Name: Ten City
Current Members: Marshall Jefferson, Byron Stingily
Former Members: Byron Burke, Herb Lawson
Interviewee: Marshall Jefferson
Nationality: American
Occupation: Producer, songwriter (Marshall Jefferson), Singer, songwriter (Byron Stingily)
Current release: Ten City's "Feel it too" is out now on Ultra Music. Their upcoming new album Judgement will feature reworked versions of their classics, including "That's the way love is", but mostly consist of new material.

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Marshall Jefferson: "In 1984, Jesse Saunders and Vince Lawrence had released a record called “On And On” that showed Chicago that DJs could make records. Things exploded after that and Chicago continued that message by showing the entire world. Every single DJ that has made a record owes his existence to “On And On”.

When Ten City started, I think we were both at a point where we wanted to expand the genre by writing proper songs while at the same time doing more abstract things. We basically wanted to create music that sounded different from everyone else. "That's the way love is" was the third Ten City single. Personally, I had at least 12 singles before that. "Devotion"-"Right Back To You"-"That’s The Way Love Is" was the path. All pretty much had that Ten City feel, just writing different songs


All songs were pretty much finished at home before we took them to the studio. I had a sequencer - a Yamaha Qx-1 - that I would take with me to the studio, hit one button, and it would play back all the synth- and drum machine parts.

Recording at the legendary Chicago Recording Company, to us at the time, it felt like we were sitting in a futuristic spaceship. There were so many knobs on the console and so much outboard gear. We felt like we were big-time. We saw people like Billy Ocean, Chicago, Jean Simmons, and Earth Wind and Fire there. It was amazing!


I’m not a natural player, yet I’ve played the majority of the instruments on all my songs. I used to record my parts at say 50 BPM (beats per minute) and speed them up to 120bpms+ and sound like Stevie Wonder. Now I only record at about 80-90 bpms before I speed it up, so I guess I’m a little better now! (laughs) I wouldn’t have had a music career if it weren’t for technology.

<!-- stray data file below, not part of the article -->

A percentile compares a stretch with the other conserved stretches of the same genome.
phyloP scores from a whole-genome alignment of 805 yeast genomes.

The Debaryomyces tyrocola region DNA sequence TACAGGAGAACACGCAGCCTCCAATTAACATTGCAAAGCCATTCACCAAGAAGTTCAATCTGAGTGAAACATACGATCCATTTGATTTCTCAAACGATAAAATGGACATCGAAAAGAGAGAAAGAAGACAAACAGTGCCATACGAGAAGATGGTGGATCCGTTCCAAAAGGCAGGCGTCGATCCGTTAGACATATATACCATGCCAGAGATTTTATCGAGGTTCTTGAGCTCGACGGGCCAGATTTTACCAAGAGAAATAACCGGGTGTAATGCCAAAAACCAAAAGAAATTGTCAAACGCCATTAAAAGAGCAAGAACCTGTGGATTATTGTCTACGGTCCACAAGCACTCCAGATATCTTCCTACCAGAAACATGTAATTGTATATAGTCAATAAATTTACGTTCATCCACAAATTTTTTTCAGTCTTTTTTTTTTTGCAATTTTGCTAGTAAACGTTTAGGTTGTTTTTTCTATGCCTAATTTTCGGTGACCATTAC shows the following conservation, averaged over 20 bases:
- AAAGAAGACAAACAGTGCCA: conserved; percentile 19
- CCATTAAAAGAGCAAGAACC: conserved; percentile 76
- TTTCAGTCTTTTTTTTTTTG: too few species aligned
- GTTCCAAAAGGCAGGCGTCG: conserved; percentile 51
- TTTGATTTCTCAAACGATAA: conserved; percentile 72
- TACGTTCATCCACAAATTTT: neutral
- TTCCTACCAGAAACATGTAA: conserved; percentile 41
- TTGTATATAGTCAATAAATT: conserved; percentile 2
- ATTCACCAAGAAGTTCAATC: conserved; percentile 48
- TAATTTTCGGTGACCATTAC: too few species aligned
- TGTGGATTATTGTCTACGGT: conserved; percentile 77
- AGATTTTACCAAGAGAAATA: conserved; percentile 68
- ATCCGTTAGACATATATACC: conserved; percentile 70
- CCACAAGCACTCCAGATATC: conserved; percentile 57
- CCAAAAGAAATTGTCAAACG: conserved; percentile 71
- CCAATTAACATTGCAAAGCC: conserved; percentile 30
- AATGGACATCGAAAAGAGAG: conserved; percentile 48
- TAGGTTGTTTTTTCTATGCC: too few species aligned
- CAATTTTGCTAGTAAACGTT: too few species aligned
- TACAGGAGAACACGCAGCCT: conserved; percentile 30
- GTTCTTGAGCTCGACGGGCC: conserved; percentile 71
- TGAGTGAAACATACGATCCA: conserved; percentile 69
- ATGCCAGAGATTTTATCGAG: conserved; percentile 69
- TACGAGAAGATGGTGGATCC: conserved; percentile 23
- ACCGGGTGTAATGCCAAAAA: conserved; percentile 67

The “piano” I used was at first a Sequential Circuits Prophet 2000 for “Move Your Body and the “On The House” stuff. But soon after that, almost everyone had a great sounding piano in the synths and samplers. Some of the horn and strings lines would be added on the spot. This integration of acoustic and electronic elements went pretty seamlessly. The synths were all laid with one push of a button and the musicians would just replay certain parts that we played on the synths.

We would listen to the songs to determine if anything was needed/missing. The top string line for “Devotion” was an add-on.


I remember we flew Earl Young from Philadelphia in to play drums. He gets in the studio and asks “where’s the drum machine?” We then had to explain to him that we wanted him to play LIVE drums, just like he did in Philadelphia. I also remember Kenny Bobien and Eddie Stockley singing awesome background vocals.

There was a demo version of "That's the way love is"cut on an 8-track, there was the studio version, the Steve Hurley Acid House version, and the Timmy Regisford radio version with Terry Burrus on keyboards and Boyd Jarvis adding overdubs.


There were various photo shoots done for the LP and promotional material. The outfits we wore were clothes that we purchased from various shops around Chicago. Andre’ Walker (who became Oprah Winfrey’s hair designer/stylist) along with Chris Canty created the hairstyles to reflect new wave club culture of the time.


We feel that "That's the way love is" was definitely a breakthrough. It was a top ten pop record, number 1 Billboard Dance Record, sold millions of copies around the world, and is still played today. People in South Africa have told us stories of how that song represents liberation for them. Some people in Germany have told us how our music helped inspire the Love Parade and the second Summer of Love. We have great memories and hope to create more for ourselves, and a new generation of House People!

The reason for the success of that song is that it incorporated so many musical styles. It infused House music, Disco, Soul, Pop (with horns and strings) along with lyrics that told a story of heartache while still sounding hopeful.


After Ten City, I did two albums with players from the Chicago Symphony Orchestra that never were released, back in 1990-1992. I have written movie screenplay entitled “Devotion” that was scheduled to be greenlighted by a major film company (before the world changed).

For the return of Ten City, the record company wanted new versions. They gave us creative freedom with the other songs. We feel that we have progressed and have continued to innovate our sounds, while at the same time, the world is ready to come back around to our sound!  

People need feel good music now more than ever. House music is finally become a worldwide culture. It is here to stay!"